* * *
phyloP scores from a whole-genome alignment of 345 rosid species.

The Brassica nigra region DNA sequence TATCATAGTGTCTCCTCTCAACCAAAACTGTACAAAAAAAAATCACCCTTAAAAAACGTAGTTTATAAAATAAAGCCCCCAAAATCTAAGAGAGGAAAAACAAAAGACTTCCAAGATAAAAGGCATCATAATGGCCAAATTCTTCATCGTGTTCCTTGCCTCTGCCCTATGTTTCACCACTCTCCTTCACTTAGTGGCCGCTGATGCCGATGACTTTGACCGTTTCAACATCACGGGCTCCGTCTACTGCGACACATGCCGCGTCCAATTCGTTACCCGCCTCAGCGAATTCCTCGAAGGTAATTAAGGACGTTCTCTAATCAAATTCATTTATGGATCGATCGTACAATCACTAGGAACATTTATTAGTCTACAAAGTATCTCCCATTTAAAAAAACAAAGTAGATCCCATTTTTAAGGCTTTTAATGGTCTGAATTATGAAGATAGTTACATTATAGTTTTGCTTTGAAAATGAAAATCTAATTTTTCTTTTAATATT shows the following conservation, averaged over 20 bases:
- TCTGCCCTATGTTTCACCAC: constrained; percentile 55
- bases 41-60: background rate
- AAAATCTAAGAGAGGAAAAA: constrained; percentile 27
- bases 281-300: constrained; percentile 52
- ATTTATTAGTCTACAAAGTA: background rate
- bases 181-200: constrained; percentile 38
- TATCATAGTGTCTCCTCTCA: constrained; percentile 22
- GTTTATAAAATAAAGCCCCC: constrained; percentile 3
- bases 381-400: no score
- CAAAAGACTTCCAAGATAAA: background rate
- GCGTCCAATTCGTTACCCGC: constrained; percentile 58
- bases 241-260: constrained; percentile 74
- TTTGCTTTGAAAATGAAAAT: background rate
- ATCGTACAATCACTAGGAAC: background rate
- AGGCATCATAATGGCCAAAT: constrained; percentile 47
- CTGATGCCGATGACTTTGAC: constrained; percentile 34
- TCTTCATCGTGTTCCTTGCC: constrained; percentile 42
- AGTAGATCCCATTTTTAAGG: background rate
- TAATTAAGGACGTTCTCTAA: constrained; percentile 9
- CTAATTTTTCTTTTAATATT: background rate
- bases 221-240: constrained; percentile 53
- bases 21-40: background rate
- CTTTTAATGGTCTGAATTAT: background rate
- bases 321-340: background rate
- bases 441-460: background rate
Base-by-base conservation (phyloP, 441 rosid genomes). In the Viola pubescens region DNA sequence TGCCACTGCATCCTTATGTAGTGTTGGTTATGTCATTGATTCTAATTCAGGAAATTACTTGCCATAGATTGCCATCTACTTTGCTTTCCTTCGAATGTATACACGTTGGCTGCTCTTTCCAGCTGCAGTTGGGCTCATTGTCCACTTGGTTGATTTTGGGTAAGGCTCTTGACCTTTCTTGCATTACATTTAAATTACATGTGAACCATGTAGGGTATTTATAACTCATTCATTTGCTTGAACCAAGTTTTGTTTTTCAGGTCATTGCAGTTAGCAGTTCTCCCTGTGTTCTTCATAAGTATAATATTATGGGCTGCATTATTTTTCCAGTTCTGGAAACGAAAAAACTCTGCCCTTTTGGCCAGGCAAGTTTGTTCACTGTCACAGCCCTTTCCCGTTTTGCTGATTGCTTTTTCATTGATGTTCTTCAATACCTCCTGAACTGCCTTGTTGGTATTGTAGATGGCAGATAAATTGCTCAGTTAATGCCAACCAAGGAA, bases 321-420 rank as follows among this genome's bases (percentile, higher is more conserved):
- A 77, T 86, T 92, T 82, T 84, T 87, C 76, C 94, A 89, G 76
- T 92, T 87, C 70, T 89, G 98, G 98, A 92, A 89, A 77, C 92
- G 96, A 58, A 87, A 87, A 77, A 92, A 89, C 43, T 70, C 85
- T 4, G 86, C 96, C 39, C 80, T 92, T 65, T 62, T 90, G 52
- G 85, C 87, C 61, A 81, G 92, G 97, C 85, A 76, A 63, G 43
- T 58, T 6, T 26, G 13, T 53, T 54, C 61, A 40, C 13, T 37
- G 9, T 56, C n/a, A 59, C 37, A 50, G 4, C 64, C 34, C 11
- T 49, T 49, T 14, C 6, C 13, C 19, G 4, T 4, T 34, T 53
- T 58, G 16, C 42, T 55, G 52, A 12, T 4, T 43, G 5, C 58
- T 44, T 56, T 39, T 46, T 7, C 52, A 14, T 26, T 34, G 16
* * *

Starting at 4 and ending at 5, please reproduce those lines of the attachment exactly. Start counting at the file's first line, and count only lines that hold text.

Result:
- bases 41-60: background rate
- AAAATCTAAGAGAGGAAAAA: constrained; percentile 27